Jessica Stober is a junior at Elon University and a social media intern at Eckel & Vaughan.
“Technology these days.” How often do you find yourself mumbling those words at new gadgets and innovations? Well, here’s one that will really make your jaw drop. The next time you look at a billboard, don’t be surprised if it’s looking back at you. That’s right, an advertisement that’s sizing you up.
When Vance Packard wrote his breakthrough book The Hidden Persuaders in 1957, little did he envision this bizarre possibility. Even though Packard revealed advertisers’ use of spooky psychological techniques, including subliminal tactics, to manipulate expectations and persuade unwitting shoppers to buy things, he had no idea what was coming.
Fast-forward almost six decades and we’ve grown accustomed to the Internet monitoring every page we visit and every click we make, interpreting our activity in order to show us a somehow-relevant advertisement. But it seems impossible for ads to monitor you on your walk to work, right? Think again.
Amscreen, a digital media outdoor advertising network in Europe, recently incorporated face detection technology into their advertisements. This technology will record not only how many people look at the ads, but the kind of people who do. So while you’re looking at an ad, it will know a) that you’re looking at it, b) your gender and c) a rough estimate of your age. With this information, Amscreen will be able to better analyze the demographics and success rate of their ads and adjust their messages accordingly. It’s a victory for advertisers, though it may be a little unsettling for the public.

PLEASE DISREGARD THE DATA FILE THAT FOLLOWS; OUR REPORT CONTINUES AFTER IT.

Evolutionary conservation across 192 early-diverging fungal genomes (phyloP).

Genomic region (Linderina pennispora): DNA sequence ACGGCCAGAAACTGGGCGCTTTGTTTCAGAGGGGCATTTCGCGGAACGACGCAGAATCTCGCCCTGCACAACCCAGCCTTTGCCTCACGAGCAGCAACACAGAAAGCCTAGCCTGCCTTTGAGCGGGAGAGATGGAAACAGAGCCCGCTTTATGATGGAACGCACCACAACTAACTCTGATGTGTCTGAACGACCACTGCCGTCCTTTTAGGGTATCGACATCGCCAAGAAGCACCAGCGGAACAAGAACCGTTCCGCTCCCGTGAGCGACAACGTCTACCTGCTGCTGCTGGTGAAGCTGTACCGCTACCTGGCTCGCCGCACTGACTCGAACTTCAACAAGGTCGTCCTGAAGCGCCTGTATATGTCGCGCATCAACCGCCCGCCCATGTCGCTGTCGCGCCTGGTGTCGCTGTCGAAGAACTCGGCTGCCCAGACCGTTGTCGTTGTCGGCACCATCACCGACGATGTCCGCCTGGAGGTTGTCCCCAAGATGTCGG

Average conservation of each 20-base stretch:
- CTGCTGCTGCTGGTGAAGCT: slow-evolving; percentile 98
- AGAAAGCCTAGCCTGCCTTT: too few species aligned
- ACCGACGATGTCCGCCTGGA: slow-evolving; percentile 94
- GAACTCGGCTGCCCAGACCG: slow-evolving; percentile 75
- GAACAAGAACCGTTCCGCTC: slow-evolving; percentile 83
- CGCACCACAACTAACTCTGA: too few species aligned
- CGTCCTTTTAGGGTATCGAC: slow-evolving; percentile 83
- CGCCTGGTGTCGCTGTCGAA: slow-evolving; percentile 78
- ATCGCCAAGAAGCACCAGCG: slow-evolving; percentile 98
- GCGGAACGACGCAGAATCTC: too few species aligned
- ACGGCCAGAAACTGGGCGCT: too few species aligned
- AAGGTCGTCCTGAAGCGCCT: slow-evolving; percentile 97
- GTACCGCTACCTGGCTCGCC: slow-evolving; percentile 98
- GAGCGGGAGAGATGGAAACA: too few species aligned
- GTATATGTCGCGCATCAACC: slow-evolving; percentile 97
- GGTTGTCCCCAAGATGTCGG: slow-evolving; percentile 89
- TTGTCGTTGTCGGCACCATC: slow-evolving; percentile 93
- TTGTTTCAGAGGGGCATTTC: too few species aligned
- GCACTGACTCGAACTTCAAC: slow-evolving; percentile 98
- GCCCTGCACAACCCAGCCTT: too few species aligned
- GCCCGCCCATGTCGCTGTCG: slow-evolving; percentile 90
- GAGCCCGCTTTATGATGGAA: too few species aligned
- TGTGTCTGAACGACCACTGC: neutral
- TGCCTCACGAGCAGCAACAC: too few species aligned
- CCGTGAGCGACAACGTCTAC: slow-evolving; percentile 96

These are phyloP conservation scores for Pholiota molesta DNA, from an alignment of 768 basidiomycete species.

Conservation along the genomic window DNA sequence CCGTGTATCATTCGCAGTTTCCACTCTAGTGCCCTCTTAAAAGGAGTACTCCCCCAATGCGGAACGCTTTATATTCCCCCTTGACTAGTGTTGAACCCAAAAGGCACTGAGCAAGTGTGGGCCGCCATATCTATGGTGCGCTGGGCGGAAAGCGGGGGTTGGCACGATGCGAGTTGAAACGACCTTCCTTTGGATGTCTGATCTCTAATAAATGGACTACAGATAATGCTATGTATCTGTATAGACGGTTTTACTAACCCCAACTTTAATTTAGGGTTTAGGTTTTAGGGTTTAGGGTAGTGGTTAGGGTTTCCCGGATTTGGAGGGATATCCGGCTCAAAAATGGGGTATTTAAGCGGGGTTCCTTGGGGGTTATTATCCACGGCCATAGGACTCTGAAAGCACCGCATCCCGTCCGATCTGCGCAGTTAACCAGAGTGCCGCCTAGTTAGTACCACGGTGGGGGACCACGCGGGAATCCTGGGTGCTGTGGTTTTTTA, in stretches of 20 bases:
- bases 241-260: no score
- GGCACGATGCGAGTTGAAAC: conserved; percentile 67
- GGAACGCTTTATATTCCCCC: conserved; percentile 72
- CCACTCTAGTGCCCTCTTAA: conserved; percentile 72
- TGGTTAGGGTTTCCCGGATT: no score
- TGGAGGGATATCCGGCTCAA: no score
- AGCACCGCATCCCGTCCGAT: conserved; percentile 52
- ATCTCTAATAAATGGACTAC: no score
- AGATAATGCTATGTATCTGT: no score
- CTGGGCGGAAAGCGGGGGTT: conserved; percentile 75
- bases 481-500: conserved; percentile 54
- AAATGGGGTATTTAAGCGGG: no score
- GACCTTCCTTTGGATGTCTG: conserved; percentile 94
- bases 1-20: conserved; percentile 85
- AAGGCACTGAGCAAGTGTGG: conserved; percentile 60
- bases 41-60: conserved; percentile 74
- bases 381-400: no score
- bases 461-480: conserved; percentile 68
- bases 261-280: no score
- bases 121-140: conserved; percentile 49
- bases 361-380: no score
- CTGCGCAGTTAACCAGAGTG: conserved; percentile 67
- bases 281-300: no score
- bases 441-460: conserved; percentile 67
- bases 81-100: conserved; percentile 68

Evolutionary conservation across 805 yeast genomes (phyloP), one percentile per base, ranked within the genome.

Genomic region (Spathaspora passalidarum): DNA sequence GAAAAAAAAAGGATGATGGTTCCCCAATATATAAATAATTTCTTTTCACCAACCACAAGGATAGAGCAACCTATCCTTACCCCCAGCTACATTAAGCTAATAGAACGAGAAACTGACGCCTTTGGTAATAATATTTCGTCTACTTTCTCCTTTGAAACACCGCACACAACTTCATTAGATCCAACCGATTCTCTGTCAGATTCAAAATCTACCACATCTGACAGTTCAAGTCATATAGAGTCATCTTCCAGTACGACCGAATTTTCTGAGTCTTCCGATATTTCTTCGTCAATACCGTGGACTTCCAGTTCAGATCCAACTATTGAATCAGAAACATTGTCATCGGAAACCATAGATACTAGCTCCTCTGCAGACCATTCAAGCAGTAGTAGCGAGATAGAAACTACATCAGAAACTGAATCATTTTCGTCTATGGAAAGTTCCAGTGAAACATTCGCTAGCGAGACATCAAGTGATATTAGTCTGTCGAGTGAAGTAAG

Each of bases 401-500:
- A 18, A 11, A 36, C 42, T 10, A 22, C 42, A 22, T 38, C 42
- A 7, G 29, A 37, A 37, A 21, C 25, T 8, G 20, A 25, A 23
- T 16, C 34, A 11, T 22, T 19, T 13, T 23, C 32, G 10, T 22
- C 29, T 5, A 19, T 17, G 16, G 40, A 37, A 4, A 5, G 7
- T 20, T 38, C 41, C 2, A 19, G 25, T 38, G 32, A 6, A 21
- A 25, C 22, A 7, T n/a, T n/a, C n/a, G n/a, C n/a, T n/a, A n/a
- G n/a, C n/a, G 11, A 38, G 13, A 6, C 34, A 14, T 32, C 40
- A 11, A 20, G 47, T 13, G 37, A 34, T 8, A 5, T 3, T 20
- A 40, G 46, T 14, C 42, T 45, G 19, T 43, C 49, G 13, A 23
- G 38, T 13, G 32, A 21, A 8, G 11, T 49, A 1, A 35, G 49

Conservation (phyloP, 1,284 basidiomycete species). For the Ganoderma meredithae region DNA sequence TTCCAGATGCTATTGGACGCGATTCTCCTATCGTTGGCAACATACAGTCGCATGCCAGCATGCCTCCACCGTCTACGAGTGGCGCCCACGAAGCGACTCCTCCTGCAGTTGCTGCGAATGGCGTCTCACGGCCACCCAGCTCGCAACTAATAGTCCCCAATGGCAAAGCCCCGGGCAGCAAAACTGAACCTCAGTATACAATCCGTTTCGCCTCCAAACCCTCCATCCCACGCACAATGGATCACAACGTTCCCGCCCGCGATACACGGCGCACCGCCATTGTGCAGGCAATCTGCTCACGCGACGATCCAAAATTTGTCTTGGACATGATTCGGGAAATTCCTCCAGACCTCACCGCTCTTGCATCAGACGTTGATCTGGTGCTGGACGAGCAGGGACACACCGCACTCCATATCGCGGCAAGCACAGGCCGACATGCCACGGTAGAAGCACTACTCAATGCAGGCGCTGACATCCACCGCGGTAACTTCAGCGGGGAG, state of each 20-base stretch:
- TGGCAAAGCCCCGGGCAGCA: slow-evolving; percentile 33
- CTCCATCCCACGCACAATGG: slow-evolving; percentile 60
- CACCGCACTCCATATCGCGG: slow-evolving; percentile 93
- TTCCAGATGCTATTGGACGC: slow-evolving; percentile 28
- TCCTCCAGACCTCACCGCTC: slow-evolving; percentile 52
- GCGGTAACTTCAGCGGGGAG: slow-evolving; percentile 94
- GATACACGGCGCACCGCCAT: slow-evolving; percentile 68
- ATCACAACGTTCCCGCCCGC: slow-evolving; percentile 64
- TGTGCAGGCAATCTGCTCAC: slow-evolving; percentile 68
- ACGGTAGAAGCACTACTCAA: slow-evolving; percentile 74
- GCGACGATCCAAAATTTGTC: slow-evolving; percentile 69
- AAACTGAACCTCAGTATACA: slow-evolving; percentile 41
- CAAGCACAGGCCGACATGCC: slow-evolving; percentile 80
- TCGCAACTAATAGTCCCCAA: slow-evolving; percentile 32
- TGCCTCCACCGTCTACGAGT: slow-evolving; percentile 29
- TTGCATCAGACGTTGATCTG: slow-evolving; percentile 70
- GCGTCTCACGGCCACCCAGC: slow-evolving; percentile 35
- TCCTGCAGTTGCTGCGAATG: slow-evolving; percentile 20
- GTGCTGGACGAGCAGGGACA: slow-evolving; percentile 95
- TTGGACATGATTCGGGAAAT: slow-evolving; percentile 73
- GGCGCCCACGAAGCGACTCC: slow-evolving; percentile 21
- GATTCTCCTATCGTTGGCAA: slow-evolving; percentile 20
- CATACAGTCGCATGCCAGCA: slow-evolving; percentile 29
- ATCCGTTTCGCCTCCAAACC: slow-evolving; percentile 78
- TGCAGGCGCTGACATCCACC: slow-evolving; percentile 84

As an advertising major, I find this technology to be fascinating and immediately think of its potential applications. It’s exciting that advertisers will be able to monitor the success of their print messages and modify them to the demographic that views them most often.
On the other hand, I am also leery that ads can follow me around everywhere I go. Amscreen has over 6,000 ads, mostly in gas stations and convenience stores. So imagine every time you’re standing in a line or pumping gas, there’s an advertisement flashing in your face. But hey, at least it’ll be relevant, right?
We’ve gotten used to personalized advertising online – all you have to do is Google one keyword and next thing you know, your screen is bordered with links to similar products. Many of us never expected this to impact traditional advertising. However, Amscreen saw the potential to gather the same metrics once limited to digital platforms through traditional means. With this advantage, they will be able to gain information about customers through both traditional and online advertising.
Amscreen isn’t the only one who’s taking advantage of face detection technology. Microsoft has also played with the idea of incorporating the software Kinect into their ads to see how many people are viewing them. But it goes even further than marketing – the New York Police Department has used face detection to identify criminals.
Seems as though the sky’s the limit these days when it comes to technological advancements. I’m sure the next time I find myself saying, “technology these days,” facial recognition will be commonplace. But for now, I remain constantly amazed by what’s possible and what, indeed, is happening in the world of advertising.